We just started the month of Elul, a month of introspection and repentance before Rosh HaShana. Every year we have Elul. Every year the shofar calls us to de teshuva. Every year we enter Rosh HaShana and Yom Kippur, trembling before the king of kings. And every year, after Yom Kippur, we enter Succot with the assumption that we have been forgiven. "If your sins were like scarlet, they became like white wool".
When 7 yo was three, he was in preschool while I was working. With his intense personality, one day I got a report from the teacher (a strict older lady) that he kicked her. I was mortified. I spoke to him and told him to apologize. When we met up with the teacher and my then 3 year old, said sorry, she retorted back: "Sorry is not good enough!" At that point I was exasperated: what am I supposed to teach my child about apology, if his apology is not enough?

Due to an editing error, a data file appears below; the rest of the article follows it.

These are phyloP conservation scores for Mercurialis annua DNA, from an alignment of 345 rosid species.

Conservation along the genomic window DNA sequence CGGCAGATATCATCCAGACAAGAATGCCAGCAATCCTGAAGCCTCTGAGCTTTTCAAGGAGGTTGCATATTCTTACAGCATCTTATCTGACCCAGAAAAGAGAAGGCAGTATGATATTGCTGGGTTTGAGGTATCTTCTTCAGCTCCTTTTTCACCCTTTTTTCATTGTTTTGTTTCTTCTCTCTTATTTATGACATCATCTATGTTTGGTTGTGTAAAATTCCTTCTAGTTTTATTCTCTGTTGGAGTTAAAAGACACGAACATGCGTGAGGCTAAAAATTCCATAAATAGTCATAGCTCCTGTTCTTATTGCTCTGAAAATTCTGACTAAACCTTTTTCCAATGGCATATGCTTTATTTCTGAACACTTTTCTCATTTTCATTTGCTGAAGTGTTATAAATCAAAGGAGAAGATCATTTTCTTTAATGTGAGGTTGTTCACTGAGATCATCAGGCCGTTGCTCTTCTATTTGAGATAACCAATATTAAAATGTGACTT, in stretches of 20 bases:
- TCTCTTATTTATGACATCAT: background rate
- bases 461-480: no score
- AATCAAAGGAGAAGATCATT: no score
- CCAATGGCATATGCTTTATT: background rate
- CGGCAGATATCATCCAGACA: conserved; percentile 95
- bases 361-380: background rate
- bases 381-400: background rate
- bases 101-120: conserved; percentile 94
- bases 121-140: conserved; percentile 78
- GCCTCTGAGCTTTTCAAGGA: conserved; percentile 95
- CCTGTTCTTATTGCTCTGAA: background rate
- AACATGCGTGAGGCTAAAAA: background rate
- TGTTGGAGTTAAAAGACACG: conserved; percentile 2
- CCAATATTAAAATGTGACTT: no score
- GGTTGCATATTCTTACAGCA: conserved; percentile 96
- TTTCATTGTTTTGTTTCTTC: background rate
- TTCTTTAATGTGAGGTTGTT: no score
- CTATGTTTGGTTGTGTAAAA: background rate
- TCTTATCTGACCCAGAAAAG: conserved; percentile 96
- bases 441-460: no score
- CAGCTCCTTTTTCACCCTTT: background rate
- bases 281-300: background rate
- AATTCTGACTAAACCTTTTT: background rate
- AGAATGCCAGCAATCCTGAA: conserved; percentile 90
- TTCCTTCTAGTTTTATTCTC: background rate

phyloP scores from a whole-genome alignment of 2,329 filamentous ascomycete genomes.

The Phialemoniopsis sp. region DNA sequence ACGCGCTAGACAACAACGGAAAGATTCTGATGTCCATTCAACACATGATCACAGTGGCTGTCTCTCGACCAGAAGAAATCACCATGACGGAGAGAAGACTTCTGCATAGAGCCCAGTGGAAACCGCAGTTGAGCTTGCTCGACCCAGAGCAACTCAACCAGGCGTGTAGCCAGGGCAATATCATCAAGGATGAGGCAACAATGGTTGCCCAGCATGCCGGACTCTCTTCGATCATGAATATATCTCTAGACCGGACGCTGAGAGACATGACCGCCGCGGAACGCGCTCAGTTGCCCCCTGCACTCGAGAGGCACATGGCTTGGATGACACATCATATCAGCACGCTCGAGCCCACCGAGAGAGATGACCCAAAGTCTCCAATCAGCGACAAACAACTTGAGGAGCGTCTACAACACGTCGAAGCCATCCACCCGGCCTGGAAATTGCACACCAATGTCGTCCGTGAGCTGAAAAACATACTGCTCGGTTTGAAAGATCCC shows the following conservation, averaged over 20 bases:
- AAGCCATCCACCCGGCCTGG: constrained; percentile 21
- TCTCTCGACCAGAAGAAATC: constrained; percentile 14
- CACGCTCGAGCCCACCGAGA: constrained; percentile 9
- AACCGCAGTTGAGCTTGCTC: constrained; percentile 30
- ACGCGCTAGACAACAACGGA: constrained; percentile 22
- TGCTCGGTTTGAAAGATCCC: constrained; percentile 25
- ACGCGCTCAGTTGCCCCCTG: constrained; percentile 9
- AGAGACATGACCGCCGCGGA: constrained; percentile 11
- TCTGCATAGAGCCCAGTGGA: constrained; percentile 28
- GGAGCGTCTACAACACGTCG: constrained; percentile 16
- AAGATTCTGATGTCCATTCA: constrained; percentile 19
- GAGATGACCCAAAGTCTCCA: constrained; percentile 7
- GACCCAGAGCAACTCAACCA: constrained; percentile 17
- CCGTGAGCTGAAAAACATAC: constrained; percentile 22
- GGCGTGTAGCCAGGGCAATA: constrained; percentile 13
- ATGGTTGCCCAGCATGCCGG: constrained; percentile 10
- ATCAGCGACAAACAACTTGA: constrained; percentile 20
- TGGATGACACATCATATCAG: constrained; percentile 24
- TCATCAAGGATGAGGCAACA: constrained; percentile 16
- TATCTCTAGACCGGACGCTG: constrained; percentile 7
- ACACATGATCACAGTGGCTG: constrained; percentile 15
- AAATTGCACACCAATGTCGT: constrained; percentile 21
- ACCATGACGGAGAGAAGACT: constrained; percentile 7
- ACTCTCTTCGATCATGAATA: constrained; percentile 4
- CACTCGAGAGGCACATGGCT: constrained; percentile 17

Somehow Elul comes every year. Somehow we sin every year, and we have to ask G-d for forgiveness. Does he respond "sorry is not good enough"? Does he remind us of all the misdeeds that we've done in the previous years, asked for forgiveness and then continued doing? Do we get proverbial lightning bolts as we deserve? No, we assume that as long as our teshuva is sincere, and our vidui (confession) is sincere, that
G-d forgives our sins.
If Hashem has infinite patience with us, like a father with his sons, how much more so for us, parents, to have more patience and compassion with our children? It is so easy to mistrust them, and remind them of previous misdeeds. It is hard to forgive their wrongs. It is so much easier to lecture. It is so much harder to believe their repentance and resolutions to do better.